Freedom of political speech, hate speech and the argument from democracy: The transformative contribution of capabilities theory

Gelber, Katharine (2010) Freedom of political speech, hate speech and the argument from democracy: The transformative contribution of capabilities theory. Contemporary Political Theory, 9 3: 304-324. doi:10.1057/cpt.2009.8

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Author Gelber, Katharine
Title Freedom of political speech, hate speech and the argument from democracy: The transformative contribution of capabilities theory
Journal name Contemporary Political Theory   Check publisher's open access policy
ISSN 1470-8914
1476-9336
Publication date 2010-08
Sub-type Article (original research)
DOI 10.1057/cpt.2009.8
Open Access Status
Volume 9
Issue 3
Start page 304
End page 324
Total pages 21
Place of publication Basingstoke, U.K.
Publisher Palgrave Macmillan
Collection year 2011
Language eng
Formatted abstract
Much of the most influential free speech scholarship emphasises that political speech warrants the very highest standards of protection because of its centrality to self-governance. This central idea mitigates against efforts to justify the regulation of political speech and renders some egregiously offensive or harmful speech worthy of protection from a theoretical perspective. Yet paradoxically, in practice, in many liberal democracies such speech is routinely restricted. In this paper, I develop an argument that is compatible with both the argument from democracy and the notion of political speech, and that can justify the regulation of hate speech, by joining an understanding of the constitutive role of speech in individuals lives derived from Nussbaum's capabilities theory with ideas of democratic deliberation and legitimation drawn from a Habermasian framework. This approach attends to the conditions required at an individual level for democratic legitimation to occur at a social level. It permits the development of a robust theoretical justification for the protection of a broad range of speech. It simultaneously provides a guiding framework for regulatory policy designed to ameliorate the effects of, and inhibit the expression of, that speech, which could imperil the conditions required for individuals to develop their own capabilities and which instantiates anti-democratic practice, and thus discourse, preventing the very communications required to perform democracy from being uttered. Thus, my argument also strengthens and transforms the argument from democracy as a justification for free speech protection more generally.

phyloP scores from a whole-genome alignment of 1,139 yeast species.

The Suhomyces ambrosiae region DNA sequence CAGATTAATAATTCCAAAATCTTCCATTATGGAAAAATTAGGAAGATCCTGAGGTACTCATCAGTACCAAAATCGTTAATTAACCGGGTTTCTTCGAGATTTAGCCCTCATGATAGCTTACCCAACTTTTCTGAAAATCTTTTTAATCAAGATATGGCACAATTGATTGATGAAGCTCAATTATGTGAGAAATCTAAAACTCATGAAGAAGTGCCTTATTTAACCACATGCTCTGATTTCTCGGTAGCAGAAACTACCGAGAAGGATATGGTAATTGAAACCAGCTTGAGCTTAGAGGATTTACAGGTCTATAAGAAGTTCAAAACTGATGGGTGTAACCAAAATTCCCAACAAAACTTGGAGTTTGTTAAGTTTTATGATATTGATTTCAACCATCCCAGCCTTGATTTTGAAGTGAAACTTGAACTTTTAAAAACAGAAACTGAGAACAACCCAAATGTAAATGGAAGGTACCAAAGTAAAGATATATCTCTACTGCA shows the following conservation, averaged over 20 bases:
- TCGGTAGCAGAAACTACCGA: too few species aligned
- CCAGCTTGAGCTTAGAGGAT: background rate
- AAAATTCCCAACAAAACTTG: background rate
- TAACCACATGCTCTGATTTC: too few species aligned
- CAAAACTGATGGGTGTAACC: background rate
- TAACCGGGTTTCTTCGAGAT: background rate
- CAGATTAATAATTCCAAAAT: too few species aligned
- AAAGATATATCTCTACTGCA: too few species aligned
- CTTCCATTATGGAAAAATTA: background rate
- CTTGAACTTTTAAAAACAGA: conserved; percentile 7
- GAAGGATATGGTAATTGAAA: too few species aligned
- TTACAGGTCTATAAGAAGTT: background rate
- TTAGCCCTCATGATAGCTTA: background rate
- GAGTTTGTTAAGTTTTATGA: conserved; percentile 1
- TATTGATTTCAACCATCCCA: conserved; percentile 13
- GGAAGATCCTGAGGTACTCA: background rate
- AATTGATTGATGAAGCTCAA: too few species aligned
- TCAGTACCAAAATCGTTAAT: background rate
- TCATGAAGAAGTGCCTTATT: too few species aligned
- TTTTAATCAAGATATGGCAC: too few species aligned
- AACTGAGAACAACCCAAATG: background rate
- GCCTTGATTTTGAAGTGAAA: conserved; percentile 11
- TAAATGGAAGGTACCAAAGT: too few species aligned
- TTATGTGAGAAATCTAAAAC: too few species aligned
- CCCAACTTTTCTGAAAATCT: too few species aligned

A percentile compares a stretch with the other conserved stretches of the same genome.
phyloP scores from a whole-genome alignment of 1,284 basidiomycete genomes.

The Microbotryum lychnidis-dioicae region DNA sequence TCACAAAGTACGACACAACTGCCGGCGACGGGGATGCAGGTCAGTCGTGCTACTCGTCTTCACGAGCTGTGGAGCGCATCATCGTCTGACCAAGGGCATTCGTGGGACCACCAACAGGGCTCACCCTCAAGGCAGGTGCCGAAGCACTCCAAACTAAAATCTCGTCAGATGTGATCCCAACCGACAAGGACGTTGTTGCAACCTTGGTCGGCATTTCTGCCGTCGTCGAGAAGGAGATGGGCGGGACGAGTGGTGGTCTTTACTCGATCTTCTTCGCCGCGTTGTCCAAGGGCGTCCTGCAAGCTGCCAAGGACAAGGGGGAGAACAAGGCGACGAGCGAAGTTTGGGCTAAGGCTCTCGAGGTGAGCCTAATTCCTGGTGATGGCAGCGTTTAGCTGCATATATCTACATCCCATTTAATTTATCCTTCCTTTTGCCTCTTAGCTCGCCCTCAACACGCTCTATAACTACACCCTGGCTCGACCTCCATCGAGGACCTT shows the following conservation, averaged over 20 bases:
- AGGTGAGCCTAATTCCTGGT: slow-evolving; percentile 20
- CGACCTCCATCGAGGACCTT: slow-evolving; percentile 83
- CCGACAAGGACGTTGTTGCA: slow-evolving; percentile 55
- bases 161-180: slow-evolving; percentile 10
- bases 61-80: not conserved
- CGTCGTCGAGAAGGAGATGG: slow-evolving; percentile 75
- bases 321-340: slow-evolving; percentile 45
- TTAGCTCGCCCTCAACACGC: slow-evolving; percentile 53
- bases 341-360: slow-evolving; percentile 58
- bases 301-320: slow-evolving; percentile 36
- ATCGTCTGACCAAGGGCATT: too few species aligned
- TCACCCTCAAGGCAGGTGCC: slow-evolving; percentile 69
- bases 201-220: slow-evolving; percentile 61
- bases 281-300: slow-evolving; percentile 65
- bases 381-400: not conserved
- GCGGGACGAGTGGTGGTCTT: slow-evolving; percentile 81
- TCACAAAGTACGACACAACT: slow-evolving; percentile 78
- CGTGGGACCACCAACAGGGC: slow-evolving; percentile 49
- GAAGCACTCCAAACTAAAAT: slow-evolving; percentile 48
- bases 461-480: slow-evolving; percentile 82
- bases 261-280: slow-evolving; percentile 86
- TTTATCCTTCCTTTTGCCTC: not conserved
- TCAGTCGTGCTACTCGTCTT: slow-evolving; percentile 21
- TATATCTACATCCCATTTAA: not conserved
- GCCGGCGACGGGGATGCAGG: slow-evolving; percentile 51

© 2010 Macmillan Publishers Ltd.
Keyword Capabilities
Freedom of speech
Habermas
Hate speech
Nussbaum
Public discourse
Q-Index Code C1
Q-Index Status Confirmed Code
Institutional Status Non-UQ

Document type: Journal Article
Sub-type: Article (original research)
Collections: Non HERDC
School of Political Science and International Studies Publications
 
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Citation counts: TR Web of Science Citation Count  Cited 5 times in Thomson Reuters Web of Science Article | Citations
Scopus Citation Count Cited 9 times in Scopus Article | Citations
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Created: Tue, 01 Mar 2011, 16:37:23 EST by Elmari Louise Whyte on behalf of School of Political Science & Internat'l Studies